Jury starts deliberating in sweeping Atlanta test cheating case

Reuters News
Posted: Mar 19, 2015 1:08 PM

By David Beasley

ATLANTA (Reuters) - Jurors who have heard nearly six months of testimony began deliberating on Thursday to decide if a dozen former Atlanta public school educators are guilty of conspiring to change standardized test scores to secure promotions and cash bonuses.

The educators were among 35 teachers, principals and administrators indicted in 2013 in one of the largest test cheating scandals in the country.

The 12 defendants who opted to stand trial rather than plead guilty face prison sentences of up to 20 years if convicted of participating in a criminal conspiracy.

Judge Jerry Baxter told jurors on Wednesday to expect lengthy deliberations and urged them to get some rest, the Atlanta Journal-Constitution newspaper reported.

A state investigation in 2011 found that 38 principals and 140 teachers in the Atlanta school district were involved in cheating on 2009 tests. Educators erased incorrect answers and, in some cases, instructed children to change their answers, the investigation found.

Fulton County Assistant District Attorney Clint Rucker told jurors during closing arguments on Monday that educators facing charges were greedy for higher paychecks and robbed thousands of children of a quality education.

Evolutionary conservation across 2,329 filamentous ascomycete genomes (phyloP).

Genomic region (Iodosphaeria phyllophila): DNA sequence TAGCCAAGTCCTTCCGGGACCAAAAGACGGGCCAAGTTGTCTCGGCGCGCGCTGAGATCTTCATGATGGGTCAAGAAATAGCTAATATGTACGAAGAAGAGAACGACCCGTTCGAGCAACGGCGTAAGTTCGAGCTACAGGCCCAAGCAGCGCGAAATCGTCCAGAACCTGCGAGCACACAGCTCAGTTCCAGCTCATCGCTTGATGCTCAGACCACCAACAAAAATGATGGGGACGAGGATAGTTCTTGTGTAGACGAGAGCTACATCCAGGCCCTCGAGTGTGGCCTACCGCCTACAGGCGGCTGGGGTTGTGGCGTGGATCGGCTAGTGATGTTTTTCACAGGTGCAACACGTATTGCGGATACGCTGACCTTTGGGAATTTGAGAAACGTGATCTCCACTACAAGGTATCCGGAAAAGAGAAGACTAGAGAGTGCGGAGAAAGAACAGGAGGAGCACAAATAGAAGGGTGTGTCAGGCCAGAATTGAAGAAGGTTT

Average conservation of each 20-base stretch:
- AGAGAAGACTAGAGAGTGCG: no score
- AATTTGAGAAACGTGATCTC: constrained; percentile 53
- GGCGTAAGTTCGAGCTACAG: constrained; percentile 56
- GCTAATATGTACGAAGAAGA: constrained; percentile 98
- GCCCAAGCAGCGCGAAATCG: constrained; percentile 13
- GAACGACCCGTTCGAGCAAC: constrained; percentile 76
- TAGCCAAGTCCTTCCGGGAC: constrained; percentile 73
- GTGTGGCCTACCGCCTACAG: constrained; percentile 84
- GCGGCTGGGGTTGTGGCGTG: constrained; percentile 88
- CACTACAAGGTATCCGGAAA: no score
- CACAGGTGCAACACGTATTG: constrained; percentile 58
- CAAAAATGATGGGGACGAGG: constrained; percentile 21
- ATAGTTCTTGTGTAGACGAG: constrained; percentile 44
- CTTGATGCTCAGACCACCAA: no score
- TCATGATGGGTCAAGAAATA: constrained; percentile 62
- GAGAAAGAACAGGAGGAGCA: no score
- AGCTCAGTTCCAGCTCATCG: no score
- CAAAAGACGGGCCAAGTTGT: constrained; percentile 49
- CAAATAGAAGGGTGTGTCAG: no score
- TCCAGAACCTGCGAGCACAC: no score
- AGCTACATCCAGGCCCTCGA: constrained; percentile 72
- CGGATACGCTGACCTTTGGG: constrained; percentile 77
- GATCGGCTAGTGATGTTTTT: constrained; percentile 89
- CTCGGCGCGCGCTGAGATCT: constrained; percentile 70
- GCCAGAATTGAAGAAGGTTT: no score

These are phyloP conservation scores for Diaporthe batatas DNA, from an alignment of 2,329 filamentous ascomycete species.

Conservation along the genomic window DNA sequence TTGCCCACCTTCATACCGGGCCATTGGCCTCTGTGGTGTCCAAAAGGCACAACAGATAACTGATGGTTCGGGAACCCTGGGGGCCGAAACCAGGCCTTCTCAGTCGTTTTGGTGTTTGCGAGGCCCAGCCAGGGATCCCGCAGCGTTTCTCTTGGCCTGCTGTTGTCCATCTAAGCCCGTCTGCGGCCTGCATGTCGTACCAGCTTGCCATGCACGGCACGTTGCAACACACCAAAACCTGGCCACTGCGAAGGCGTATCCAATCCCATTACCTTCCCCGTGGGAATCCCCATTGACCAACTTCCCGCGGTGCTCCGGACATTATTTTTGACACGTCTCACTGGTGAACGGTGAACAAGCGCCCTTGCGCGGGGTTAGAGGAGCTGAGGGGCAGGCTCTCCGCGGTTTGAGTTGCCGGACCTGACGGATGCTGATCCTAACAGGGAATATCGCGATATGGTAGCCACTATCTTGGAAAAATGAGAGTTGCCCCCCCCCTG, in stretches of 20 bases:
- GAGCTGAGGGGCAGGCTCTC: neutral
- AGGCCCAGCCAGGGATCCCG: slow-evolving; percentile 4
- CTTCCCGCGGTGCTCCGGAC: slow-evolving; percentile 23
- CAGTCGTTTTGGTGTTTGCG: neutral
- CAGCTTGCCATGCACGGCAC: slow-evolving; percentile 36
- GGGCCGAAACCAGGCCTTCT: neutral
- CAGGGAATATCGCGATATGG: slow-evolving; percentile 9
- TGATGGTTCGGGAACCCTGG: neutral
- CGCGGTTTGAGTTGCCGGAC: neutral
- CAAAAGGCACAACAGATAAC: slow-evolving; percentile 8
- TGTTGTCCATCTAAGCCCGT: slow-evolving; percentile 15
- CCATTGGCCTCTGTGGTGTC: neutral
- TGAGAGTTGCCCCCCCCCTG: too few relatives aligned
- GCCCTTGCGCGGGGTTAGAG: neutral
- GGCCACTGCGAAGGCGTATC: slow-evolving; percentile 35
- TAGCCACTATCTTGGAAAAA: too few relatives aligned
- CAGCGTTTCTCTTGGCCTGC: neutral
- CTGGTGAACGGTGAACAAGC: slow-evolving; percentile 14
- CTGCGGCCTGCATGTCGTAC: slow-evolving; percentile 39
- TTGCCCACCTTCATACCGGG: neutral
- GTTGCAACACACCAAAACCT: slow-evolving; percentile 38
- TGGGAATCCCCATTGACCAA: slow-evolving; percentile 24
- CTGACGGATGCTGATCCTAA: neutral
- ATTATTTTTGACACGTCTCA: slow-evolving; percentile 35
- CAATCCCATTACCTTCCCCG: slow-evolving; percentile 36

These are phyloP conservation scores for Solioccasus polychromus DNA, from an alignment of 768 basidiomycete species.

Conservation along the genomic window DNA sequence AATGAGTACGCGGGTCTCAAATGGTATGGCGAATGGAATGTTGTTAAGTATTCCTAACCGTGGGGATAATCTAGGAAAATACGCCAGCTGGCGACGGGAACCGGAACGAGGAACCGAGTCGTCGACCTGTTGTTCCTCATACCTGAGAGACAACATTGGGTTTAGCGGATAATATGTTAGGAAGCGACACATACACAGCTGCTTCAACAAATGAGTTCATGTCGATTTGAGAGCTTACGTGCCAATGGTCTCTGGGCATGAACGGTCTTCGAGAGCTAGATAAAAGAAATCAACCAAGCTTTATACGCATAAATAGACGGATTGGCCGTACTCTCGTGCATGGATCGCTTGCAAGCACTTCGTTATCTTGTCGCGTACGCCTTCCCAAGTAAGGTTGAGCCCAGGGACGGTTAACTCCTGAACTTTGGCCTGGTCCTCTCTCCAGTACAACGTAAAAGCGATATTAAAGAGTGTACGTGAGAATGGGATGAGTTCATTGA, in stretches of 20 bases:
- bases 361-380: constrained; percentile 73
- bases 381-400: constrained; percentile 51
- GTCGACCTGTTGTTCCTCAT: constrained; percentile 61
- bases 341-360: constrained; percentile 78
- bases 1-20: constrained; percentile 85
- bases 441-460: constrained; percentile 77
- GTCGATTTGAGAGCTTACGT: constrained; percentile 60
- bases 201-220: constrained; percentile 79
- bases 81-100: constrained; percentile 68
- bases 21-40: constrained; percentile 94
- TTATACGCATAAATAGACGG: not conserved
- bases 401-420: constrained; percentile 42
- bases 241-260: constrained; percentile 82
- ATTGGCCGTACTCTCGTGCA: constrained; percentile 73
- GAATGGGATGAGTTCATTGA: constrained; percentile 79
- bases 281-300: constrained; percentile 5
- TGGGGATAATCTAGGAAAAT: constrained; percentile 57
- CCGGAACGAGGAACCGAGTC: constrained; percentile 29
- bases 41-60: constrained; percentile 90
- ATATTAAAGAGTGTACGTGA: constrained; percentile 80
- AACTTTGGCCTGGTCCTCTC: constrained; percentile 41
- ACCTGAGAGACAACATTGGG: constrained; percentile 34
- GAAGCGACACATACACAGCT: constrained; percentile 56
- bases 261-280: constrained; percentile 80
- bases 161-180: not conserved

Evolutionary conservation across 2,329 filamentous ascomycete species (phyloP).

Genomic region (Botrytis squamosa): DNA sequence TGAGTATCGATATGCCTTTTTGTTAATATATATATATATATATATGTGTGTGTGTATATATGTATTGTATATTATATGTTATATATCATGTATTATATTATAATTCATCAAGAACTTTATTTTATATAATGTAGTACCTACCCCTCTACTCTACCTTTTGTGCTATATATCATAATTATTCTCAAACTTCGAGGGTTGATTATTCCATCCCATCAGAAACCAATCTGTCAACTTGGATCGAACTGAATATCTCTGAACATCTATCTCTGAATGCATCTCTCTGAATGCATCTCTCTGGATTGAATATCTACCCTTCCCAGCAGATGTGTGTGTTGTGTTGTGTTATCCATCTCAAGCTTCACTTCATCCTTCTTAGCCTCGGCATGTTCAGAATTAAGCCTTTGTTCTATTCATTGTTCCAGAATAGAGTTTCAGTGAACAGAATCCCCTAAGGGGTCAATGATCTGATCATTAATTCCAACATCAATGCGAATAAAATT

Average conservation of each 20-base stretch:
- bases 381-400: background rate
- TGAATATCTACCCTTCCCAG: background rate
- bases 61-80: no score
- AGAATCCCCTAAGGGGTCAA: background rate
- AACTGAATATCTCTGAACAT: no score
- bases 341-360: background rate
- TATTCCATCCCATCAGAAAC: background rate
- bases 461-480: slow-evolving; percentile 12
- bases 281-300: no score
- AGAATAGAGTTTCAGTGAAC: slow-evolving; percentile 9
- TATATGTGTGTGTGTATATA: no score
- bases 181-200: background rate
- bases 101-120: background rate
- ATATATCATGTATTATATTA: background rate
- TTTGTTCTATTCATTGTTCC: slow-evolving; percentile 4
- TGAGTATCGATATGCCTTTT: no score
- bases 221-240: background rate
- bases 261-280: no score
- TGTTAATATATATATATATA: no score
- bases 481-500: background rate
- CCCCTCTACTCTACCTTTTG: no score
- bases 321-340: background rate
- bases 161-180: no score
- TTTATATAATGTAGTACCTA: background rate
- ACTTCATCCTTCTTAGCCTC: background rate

Beverly Hall, a former school superintendent who was among those indicted, received $300,000 in bonuses, Rucker said.

Hall's case was put on hold for medical reasons, and she died of advanced breast cancer earlier this month. She was named national superintendent of the year by the American Association of School Administrators the same year prosecutors say widespread cheating took place.

Defense lawyers said over the last several days that there was never an orchestrated effort to cheat.

Attorney Keith Adams said his client, a former elementary school teacher, was not motivated by bonuses and never received one.

Adams accused prosecutors of charging the educators with offenses that were not crimes and then threatening them with prison time if they did not cooperate with the state's case.

(Editing by Colleen Jenkins and Lisa Von Ahn)